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Underlay Changes: MPLS vs. DIA Pricing

By Greg BryanNov 8, 2021

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In the past few decades, the corporate WAN has undergone a few massive reformations.

Early on, many corporate data networks were a high-latency hub-and-spoke configuration or an expensive mesh network. About 15 years ago, carriers started adopting any-to-any MPLS and rolling out global networks, which became the standard in corporate WANs.

In this model, most applications were part of the intranet and networks broke internet traffic out through a central gateway.

At that time, most data centers were located on corporate property. Internet traffic for the enterprise was mostly limited to web browsing. Applications were hosted directly on PCs or on corporate premises.

In the 2010s, enterprise-grade software as a service (SaaS) applications started to supplant local applications or client-server software. Storage and compute moved to the cloud. Unified communications as a service (UCaaS) tools already provided stiff competition for legacy voice service or expensive enterprise-grade video conferencing, but took over amid the COVID lockdowns of 2020.

This has all driven toward an enterprise branch office that needs considerably more internet bandwidth.

At the same time, a technological revolution at the customer edge has been underway with SD-WAN facilitating MPLS-like availability and performance from best-efforts internet links.

At the same time, a technological revolution at the customer edge has been underway with SD-WAN facilitating MPLS-like availability and performance from best-efforts internet links.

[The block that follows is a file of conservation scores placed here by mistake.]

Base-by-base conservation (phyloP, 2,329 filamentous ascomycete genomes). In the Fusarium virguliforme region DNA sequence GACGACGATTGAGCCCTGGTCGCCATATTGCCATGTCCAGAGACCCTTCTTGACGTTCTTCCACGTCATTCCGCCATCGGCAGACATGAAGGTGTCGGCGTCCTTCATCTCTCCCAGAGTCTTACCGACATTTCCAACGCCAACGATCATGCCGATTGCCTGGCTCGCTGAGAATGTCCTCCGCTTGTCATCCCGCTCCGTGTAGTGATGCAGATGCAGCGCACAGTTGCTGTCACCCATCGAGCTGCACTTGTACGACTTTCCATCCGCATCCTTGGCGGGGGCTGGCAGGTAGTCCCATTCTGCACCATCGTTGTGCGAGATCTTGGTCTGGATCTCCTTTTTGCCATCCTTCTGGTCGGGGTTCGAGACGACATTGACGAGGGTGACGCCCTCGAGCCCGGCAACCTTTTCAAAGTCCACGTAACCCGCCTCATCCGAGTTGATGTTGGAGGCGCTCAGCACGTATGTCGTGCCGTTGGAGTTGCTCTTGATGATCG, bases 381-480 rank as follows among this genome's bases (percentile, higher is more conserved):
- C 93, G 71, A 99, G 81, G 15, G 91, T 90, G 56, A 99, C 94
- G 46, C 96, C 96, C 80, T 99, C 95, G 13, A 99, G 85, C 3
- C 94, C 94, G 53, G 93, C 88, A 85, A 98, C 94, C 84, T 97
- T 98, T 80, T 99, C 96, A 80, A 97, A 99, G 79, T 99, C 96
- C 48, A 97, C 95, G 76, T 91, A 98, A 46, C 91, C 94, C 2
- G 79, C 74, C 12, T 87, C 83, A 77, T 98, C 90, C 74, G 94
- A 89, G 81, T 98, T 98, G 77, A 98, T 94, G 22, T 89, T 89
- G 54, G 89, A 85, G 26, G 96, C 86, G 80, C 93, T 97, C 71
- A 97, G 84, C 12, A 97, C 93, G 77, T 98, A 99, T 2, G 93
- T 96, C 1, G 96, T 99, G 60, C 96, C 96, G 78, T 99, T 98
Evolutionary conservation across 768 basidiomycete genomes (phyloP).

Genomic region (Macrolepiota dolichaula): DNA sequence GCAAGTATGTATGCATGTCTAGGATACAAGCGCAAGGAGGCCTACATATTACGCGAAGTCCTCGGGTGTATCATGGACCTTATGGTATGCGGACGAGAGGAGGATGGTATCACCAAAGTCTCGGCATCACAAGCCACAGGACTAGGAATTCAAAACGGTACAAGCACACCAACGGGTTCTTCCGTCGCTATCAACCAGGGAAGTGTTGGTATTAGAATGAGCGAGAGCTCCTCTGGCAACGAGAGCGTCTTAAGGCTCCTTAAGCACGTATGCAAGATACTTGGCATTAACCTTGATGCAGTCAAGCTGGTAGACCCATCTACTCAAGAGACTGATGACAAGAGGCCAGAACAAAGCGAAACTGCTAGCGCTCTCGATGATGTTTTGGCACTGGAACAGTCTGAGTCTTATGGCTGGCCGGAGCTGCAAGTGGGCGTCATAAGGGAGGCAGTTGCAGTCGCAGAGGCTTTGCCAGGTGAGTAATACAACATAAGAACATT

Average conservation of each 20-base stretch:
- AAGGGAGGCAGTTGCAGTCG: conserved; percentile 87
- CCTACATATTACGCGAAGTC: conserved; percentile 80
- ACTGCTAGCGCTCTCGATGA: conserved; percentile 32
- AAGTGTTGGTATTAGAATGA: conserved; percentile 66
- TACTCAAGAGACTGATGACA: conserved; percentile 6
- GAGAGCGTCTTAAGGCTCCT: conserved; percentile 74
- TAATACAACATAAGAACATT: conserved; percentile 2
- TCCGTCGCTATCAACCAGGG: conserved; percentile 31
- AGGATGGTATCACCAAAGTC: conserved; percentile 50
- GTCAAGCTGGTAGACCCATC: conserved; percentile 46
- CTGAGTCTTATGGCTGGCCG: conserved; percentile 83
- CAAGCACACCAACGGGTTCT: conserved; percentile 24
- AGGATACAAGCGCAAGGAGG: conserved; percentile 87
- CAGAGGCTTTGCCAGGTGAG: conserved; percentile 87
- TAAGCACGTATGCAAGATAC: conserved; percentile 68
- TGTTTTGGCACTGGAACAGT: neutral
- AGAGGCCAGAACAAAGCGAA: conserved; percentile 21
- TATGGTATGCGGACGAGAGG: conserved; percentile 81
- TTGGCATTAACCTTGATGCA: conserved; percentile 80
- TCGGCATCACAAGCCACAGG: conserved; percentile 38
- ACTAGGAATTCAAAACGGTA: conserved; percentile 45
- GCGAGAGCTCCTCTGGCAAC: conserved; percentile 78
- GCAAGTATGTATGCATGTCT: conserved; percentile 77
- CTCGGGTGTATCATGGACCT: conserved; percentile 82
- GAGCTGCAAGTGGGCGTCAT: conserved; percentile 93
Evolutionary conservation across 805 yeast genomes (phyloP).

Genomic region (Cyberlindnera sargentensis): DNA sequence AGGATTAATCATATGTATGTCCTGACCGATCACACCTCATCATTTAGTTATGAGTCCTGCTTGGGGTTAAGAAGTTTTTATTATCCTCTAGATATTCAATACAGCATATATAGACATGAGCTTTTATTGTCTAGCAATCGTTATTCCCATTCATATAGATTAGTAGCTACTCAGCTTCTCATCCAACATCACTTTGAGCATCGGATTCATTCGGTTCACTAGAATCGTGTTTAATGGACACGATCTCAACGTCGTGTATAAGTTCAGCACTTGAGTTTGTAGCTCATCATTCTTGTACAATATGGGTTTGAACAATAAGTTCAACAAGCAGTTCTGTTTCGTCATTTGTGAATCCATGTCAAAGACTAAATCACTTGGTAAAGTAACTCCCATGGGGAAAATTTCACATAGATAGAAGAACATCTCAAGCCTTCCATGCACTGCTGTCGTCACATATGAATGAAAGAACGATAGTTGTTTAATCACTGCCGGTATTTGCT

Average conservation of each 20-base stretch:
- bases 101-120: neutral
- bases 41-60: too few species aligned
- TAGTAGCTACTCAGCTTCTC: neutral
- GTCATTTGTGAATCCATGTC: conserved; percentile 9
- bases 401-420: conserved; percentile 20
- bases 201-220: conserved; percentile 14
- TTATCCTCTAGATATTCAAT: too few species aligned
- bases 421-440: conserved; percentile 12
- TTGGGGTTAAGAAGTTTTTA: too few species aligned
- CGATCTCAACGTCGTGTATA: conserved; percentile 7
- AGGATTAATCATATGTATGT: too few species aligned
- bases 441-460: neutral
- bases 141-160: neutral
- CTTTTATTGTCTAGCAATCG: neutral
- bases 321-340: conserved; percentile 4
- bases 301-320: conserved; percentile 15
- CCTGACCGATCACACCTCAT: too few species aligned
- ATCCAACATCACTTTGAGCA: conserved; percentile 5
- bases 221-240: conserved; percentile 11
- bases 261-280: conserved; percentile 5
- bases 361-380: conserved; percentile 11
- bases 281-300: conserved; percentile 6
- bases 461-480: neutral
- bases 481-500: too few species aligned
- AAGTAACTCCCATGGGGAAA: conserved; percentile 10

The summation of these drivers would likely push many enterprises toward internet-based or hybrid WANs even if there weren't major price differences between MPLS and internet alternatives. 

WAN contracts are sticky and are often three or more year terms. Rip and replace is not only difficult and expensive to manage, but network continuity during a transition can present an additional challenge to rethinking the underlay. Even still, we have seen MPLS decrease in prominence in the corporate WAN and DIA and broadband rise to take its place.

One of the reasons for this change is that MPLS remains more expensive than internet service. We often hear comments from end-users and carriers alike that MPLS and DIA prices are converging. This is no doubt true from some carriers in some situations.

However, at the market level, there is still a clear spread between MPLS and DIA pricing, and a broader array of sourcing strategies for DIA that make it at least possibly a cheaper option in many situations.

WAN Forum members can keep reading this piece over here.

 

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Greg Bryan

Greg Bryan

Greg is Senior Manager, Enterprise Research at TeleGeography. He's spent the last decade and a half at TeleGeography developing many of our pricing products and reports about enterprise networks. He is a frequent speaker at conferences about corporate wide area networks and enterprise telecom services. He also hosts the WAN Manager Podcast.

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